Alesia, who was being guarded, yelled “Water!” and quickly threw her right hand to the side.
Then balls of water appeared, enveloping each of the fifty or sixty or so enemies’ heads.
When they tried to get the water out of their heads, it spread out for a moment but quickly gathered back in their heads, blocking their noses and mouths.
Alesia lowered her raised right arm as they all fell to the ground, gasping for air.
Water ran down their faces and was absorbed by the earth.
When they finally got their breath back, most of them were coughing so hard that they couldn’t fight back and were quickly overpowered and tied up.
Those who could still breathe and attempted to fight back were hit in the face with a water ball once more.
Everyone in the village was bound and rolled up in their homes.
Alesia, relieved that no one had been killed, despite the fact that some had been punched and kicked, told the captured enemy soldiers in no uncertain terms.
“We will spare your lives for the time being because you did not murder our people.”
After some thought, the platoon leader releases an enemy soldier, and Alesia calls out to him.
“You can go ahead and report that they’ve all been apprehended.
Tell those who ordered you what I did to you.
Tell them that [I can do the same to you and that distance doesn’t matter.]
One of the enemies is freed and flees.
“It’s most likely Farrill, isn’t it?”
“We will question the people we have apprehended, but I am confident that it is Farrill.
They may have been enraged by the agreement reached between our country and its neighbors.”
Because of the royal family’s wishes, Farrill is the only country where Laminbo does not export silk.
“Um, Alesia-sama, is what you just said true?”
“Hm? That distance doesn’t matter? Of course, that’s a lie.”
Alesia’s candid confession made the platoon leader laugh.
(Isn’t that an effective way to frighten them?) Her bravery impressed the guards.
“Now let us get on with what we came here to do.”
Alesia treated the wounded with healing silk cloth, raining one field at a time and filling all the water bottles.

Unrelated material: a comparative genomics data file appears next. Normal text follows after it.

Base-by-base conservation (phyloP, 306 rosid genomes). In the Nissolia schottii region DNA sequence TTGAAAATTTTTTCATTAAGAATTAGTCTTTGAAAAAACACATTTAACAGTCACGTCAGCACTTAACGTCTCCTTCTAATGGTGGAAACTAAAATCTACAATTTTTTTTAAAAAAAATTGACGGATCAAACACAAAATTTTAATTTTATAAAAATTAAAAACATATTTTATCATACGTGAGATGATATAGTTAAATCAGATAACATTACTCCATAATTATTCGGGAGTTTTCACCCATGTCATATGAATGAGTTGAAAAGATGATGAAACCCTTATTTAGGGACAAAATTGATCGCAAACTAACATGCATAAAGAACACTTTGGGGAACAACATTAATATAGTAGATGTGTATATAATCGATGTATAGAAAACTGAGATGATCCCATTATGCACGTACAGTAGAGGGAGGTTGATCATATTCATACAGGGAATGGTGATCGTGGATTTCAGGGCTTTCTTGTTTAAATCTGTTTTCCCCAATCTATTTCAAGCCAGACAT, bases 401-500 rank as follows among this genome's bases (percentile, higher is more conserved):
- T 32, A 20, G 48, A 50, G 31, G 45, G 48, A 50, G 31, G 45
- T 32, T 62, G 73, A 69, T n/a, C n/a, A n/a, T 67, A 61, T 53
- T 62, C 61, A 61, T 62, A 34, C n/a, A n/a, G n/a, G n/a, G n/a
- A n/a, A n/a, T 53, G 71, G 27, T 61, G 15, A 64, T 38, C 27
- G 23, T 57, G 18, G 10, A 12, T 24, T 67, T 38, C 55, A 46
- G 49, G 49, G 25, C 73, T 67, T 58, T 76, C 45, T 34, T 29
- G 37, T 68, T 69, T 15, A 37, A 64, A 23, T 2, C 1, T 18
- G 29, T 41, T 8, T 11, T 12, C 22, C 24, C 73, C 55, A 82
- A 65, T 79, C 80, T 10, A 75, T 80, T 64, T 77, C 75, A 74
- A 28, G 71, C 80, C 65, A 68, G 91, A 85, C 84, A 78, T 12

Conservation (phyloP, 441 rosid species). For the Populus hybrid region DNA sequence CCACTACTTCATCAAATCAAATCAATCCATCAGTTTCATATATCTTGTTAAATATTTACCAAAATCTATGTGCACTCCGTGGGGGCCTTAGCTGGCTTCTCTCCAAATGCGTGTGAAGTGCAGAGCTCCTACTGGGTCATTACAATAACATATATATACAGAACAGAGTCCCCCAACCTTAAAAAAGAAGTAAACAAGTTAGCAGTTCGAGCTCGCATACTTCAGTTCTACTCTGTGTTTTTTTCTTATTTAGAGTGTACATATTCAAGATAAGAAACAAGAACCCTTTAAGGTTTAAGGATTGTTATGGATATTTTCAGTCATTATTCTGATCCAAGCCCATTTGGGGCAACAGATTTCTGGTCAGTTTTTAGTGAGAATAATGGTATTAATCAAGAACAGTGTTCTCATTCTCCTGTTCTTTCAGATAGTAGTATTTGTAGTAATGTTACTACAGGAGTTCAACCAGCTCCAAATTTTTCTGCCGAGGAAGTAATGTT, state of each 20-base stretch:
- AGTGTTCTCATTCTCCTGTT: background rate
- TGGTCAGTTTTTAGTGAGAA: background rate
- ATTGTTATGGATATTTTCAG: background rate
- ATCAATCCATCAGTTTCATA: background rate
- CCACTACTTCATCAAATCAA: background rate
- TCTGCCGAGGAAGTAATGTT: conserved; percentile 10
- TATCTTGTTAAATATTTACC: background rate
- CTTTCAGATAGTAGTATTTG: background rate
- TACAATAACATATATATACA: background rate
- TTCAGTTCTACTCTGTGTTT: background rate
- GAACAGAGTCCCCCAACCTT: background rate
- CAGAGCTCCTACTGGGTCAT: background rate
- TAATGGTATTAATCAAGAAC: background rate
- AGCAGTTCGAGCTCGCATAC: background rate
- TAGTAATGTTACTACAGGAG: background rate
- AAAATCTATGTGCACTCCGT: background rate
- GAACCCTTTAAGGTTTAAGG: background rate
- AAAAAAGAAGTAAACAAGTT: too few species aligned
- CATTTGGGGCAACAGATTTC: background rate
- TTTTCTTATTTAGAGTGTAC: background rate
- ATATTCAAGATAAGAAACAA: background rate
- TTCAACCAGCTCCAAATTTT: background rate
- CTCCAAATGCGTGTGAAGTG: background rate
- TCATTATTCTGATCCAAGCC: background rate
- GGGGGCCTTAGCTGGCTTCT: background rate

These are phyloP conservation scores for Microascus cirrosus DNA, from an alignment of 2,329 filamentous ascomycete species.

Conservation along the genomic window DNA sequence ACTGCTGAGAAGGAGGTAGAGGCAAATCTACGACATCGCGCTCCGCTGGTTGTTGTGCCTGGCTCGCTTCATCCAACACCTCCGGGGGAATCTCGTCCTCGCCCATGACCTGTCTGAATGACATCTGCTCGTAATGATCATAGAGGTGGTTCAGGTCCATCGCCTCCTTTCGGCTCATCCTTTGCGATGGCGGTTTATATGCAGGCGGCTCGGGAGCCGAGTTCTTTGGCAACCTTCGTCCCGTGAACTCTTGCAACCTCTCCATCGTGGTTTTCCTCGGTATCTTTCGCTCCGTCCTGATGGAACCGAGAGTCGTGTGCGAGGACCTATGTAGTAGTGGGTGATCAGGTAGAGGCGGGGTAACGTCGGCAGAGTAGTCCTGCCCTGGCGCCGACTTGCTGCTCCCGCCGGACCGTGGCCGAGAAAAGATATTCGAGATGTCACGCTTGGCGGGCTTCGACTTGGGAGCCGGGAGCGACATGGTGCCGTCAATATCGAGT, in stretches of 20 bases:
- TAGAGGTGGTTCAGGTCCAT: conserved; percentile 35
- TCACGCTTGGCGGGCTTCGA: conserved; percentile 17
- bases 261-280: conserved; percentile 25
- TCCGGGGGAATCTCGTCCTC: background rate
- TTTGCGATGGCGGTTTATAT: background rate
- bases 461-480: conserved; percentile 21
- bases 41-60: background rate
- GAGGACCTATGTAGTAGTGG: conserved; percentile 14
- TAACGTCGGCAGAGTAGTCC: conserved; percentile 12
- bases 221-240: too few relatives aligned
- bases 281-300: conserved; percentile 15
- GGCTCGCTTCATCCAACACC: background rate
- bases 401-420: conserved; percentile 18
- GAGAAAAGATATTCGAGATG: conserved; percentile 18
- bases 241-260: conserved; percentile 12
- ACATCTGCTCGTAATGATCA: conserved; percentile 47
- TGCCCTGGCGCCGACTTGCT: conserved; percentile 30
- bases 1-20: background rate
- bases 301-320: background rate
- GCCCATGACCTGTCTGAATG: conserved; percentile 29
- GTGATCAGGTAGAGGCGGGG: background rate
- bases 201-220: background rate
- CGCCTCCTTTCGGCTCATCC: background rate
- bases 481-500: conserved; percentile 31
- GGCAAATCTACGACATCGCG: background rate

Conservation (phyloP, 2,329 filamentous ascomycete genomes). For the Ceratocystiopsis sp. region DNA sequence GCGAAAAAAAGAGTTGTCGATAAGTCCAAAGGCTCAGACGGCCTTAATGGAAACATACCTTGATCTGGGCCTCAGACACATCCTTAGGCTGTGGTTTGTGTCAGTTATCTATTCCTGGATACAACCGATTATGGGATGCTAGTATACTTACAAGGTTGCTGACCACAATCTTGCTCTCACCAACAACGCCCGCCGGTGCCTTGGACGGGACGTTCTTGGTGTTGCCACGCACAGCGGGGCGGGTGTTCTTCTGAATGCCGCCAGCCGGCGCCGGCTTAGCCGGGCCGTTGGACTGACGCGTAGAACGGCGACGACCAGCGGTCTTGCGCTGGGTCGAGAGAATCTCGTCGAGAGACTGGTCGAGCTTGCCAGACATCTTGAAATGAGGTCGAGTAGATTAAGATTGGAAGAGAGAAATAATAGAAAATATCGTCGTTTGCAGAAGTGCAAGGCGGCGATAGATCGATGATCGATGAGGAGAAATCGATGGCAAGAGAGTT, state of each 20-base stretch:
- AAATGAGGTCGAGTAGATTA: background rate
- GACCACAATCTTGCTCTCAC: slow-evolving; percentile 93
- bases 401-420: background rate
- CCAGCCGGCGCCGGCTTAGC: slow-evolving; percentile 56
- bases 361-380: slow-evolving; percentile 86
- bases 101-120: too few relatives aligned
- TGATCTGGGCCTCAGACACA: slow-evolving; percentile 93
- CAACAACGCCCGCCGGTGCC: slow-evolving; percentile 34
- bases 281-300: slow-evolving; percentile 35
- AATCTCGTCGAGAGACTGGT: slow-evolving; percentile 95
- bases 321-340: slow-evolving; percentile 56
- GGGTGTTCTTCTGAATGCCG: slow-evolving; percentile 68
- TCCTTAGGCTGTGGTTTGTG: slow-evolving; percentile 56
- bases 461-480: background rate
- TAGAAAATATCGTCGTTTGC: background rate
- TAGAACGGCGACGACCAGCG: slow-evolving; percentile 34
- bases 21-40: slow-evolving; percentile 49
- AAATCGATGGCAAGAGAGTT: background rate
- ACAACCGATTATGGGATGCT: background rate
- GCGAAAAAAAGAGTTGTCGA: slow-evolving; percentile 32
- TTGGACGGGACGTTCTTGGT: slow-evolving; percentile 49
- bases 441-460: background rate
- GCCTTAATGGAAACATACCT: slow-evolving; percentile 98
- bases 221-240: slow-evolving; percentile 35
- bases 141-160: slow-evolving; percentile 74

On the way back, leaving half of the soldiers to watch over the prisoners, Alesia’s guards were whispering about the magic Alesia had used.
“That’s more certain than any of your sword abilities.”
“And the fact that she can use it from afar while we remain completely safe…”
“I’m glad we have Alesia-sama on our side.”
“It certainly is.”
The guards’ strong bodies trembled as they remembered the scene.
Alesia, who had heard the whispering and was riding her horse, laughed.
(That’s how I imagined using it in my previous life when I was in prison and despised the people around me, but I never imagined it would come in handy like this…)
The prisoners turned out to be Farrill’s soldiers.
In exchange for the prisoners, the kingdom of Laminbo officially demanded an apology and compensation from Farrill, as well as 700 large gold coins.
The sum was so large that the soldiers expected to be abandoned.
Surprisingly, Farrill paid for it, perhaps because of the presurres of great powers.
The king of Farrill apologized politely and insisted that “military deserters were responsible for what happened.”
“You can make whatever excuse you want.
They demanded 500 large gold coins in exchange for me, so they should have offered me gold this time.”
When he heard Alesia’s words, Gil had an indescribable expression on his face.
“Gil, you thought I was a money-grubbing woman, didn’t you?”
“No, His Highness Mark said exactly the same thing.”
Alesia was a little happy.